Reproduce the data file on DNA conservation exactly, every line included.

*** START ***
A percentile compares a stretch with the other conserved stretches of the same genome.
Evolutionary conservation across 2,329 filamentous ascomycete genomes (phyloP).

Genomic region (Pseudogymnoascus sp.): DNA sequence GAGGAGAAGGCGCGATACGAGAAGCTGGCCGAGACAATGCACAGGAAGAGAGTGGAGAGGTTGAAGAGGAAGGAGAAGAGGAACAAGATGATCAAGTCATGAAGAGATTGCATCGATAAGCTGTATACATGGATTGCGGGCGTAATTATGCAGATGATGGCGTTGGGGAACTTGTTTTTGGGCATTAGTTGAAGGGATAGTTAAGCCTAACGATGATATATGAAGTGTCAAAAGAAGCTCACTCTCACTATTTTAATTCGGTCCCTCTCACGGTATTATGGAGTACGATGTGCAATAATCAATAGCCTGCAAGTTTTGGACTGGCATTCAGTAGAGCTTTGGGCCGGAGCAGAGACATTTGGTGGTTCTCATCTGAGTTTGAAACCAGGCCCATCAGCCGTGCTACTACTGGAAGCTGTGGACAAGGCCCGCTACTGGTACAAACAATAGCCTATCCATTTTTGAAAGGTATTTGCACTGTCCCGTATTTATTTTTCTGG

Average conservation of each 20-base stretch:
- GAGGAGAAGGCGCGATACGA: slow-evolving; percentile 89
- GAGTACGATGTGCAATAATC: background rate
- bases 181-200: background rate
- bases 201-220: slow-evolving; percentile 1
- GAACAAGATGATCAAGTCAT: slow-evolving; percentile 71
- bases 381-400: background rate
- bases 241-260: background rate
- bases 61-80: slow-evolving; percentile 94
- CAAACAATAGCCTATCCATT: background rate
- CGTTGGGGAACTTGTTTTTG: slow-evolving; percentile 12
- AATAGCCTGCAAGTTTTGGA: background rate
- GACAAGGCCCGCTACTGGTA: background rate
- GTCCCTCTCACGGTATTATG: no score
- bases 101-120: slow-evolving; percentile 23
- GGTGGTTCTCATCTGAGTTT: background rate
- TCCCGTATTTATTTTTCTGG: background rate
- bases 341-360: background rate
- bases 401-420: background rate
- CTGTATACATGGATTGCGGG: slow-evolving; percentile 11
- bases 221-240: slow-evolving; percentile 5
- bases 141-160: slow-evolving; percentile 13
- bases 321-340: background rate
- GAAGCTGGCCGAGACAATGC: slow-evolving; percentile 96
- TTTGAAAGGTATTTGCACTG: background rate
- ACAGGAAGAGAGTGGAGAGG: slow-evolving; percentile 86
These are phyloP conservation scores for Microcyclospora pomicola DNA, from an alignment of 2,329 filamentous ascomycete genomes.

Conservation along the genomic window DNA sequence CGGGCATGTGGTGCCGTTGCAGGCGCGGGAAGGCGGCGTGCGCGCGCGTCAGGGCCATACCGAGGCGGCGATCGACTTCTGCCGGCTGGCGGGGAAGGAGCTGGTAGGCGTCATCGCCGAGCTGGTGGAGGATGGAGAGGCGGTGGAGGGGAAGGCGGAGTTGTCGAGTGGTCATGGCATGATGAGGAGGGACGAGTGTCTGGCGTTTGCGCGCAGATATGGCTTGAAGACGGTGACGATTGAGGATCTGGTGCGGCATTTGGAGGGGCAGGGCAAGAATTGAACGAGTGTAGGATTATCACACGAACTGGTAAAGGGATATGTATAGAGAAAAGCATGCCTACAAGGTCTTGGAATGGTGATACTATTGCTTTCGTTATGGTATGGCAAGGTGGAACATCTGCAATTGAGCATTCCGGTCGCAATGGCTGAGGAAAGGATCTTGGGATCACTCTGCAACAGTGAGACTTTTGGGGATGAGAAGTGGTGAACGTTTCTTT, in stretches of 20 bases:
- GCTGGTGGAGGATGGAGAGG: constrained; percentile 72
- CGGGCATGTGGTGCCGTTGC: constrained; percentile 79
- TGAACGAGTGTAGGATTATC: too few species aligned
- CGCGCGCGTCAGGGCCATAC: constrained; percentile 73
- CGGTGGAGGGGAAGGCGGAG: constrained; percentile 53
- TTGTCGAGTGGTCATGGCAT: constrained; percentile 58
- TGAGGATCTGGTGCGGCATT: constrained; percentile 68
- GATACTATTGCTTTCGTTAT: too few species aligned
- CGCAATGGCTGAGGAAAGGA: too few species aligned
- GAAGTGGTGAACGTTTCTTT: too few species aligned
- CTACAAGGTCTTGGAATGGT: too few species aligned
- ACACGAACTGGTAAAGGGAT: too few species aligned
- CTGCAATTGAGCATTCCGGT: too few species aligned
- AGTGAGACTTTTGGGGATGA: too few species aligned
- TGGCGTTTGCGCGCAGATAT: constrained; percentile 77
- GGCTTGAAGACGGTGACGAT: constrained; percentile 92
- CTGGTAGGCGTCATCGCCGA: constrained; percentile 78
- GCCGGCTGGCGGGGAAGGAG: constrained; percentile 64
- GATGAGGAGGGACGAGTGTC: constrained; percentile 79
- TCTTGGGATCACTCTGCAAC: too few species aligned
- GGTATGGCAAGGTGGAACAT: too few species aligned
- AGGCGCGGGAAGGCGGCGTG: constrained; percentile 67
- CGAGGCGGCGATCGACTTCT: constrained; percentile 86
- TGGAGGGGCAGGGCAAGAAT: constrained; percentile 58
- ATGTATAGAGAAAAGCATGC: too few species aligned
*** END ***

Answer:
A percentile compares a stretch with the other conserved stretches of the same genome.
Evolutionary conservation across 2,329 filamentous ascomycete genomes (phyloP).

Genomic region (Pseudogymnoascus sp.): DNA sequence GAGGAGAAGGCGCGATACGAGAAGCTGGCCGAGACAATGCACAGGAAGAGAGTGGAGAGGTTGAAGAGGAAGGAGAAGAGGAACAAGATGATCAAGTCATGAAGAGATTGCATCGATAAGCTGTATACATGGATTGCGGGCGTAATTATGCAGATGATGGCGTTGGGGAACTTGTTTTTGGGCATTAGTTGAAGGGATAGTTAAGCCTAACGATGATATATGAAGTGTCAAAAGAAGCTCACTCTCACTATTTTAATTCGGTCCCTCTCACGGTATTATGGAGTACGATGTGCAATAATCAATAGCCTGCAAGTTTTGGACTGGCATTCAGTAGAGCTTTGGGCCGGAGCAGAGACATTTGGTGGTTCTCATCTGAGTTTGAAACCAGGCCCATCAGCCGTGCTACTACTGGAAGCTGTGGACAAGGCCCGCTACTGGTACAAACAATAGCCTATCCATTTTTGAAAGGTATTTGCACTGTCCCGTATTTATTTTTCTGG

Average conservation of each 20-base stretch:
- GAGGAGAAGGCGCGATACGA: slow-evolving; percentile 89
- GAGTACGATGTGCAATAATC: background rate
- bases 181-200: background rate
- bases 201-220: slow-evolving; percentile 1
- GAACAAGATGATCAAGTCAT: slow-evolving; percentile 71
- bases 381-400: background rate
- bases 241-260: background rate
- bases 61-80: slow-evolving; percentile 94
- CAAACAATAGCCTATCCATT: background rate
- CGTTGGGGAACTTGTTTTTG: slow-evolving; percentile 12
- AATAGCCTGCAAGTTTTGGA: background rate
- GACAAGGCCCGCTACTGGTA: background rate
- GTCCCTCTCACGGTATTATG: no score
- bases 101-120: slow-evolving; percentile 23
- GGTGGTTCTCATCTGAGTTT: background rate
- TCCCGTATTTATTTTTCTGG: background rate
- bases 341-360: background rate
- bases 401-420: background rate
- CTGTATACATGGATTGCGGG: slow-evolving; percentile 11
- bases 221-240: slow-evolving; percentile 5
- bases 141-160: slow-evolving; percentile 13
- bases 321-340: background rate
- GAAGCTGGCCGAGACAATGC: slow-evolving; percentile 96
- TTTGAAAGGTATTTGCACTG: background rate
- ACAGGAAGAGAGTGGAGAGG: slow-evolving; percentile 86
These are phyloP conservation scores for Microcyclospora pomicola DNA, from an alignment of 2,329 filamentous ascomycete genomes.

Conservation along the genomic window DNA sequence CGGGCATGTGGTGCCGTTGCAGGCGCGGGAAGGCGGCGTGCGCGCGCGTCAGGGCCATACCGAGGCGGCGATCGACTTCTGCCGGCTGGCGGGGAAGGAGCTGGTAGGCGTCATCGCCGAGCTGGTGGAGGATGGAGAGGCGGTGGAGGGGAAGGCGGAGTTGTCGAGTGGTCATGGCATGATGAGGAGGGACGAGTGTCTGGCGTTTGCGCGCAGATATGGCTTGAAGACGGTGACGATTGAGGATCTGGTGCGGCATTTGGAGGGGCAGGGCAAGAATTGAACGAGTGTAGGATTATCACACGAACTGGTAAAGGGATATGTATAGAGAAAAGCATGCCTACAAGGTCTTGGAATGGTGATACTATTGCTTTCGTTATGGTATGGCAAGGTGGAACATCTGCAATTGAGCATTCCGGTCGCAATGGCTGAGGAAAGGATCTTGGGATCACTCTGCAACAGTGAGACTTTTGGGGATGAGAAGTGGTGAACGTTTCTTT, in stretches of 20 bases:
- GCTGGTGGAGGATGGAGAGG: constrained; percentile 72
- CGGGCATGTGGTGCCGTTGC: constrained; percentile 79
- TGAACGAGTGTAGGATTATC: too few species aligned
- CGCGCGCGTCAGGGCCATAC: constrained; percentile 73
- CGGTGGAGGGGAAGGCGGAG: constrained; percentile 53
- TTGTCGAGTGGTCATGGCAT: constrained; percentile 58
- TGAGGATCTGGTGCGGCATT: constrained; percentile 68
- GATACTATTGCTTTCGTTAT: too few species aligned
- CGCAATGGCTGAGGAAAGGA: too few species aligned
- GAAGTGGTGAACGTTTCTTT: too few species aligned
- CTACAAGGTCTTGGAATGGT: too few species aligned
- ACACGAACTGGTAAAGGGAT: too few species aligned
- CTGCAATTGAGCATTCCGGT: too few species aligned
- AGTGAGACTTTTGGGGATGA: too few species aligned
- TGGCGTTTGCGCGCAGATAT: constrained; percentile 77
- GGCTTGAAGACGGTGACGAT: constrained; percentile 92
- CTGGTAGGCGTCATCGCCGA: constrained; percentile 78
- GCCGGCTGGCGGGGAAGGAG: constrained; percentile 64
- GATGAGGAGGGACGAGTGTC: constrained; percentile 79
- TCTTGGGATCACTCTGCAAC: too few species aligned
- GGTATGGCAAGGTGGAACAT: too few species aligned
- AGGCGCGGGAAGGCGGCGTG: constrained; percentile 67
- CGAGGCGGCGATCGACTTCT: constrained; percentile 86
- TGGAGGGGCAGGGCAAGAAT: constrained; percentile 58
- ATGTATAGAGAAAAGCATGC: too few species aligned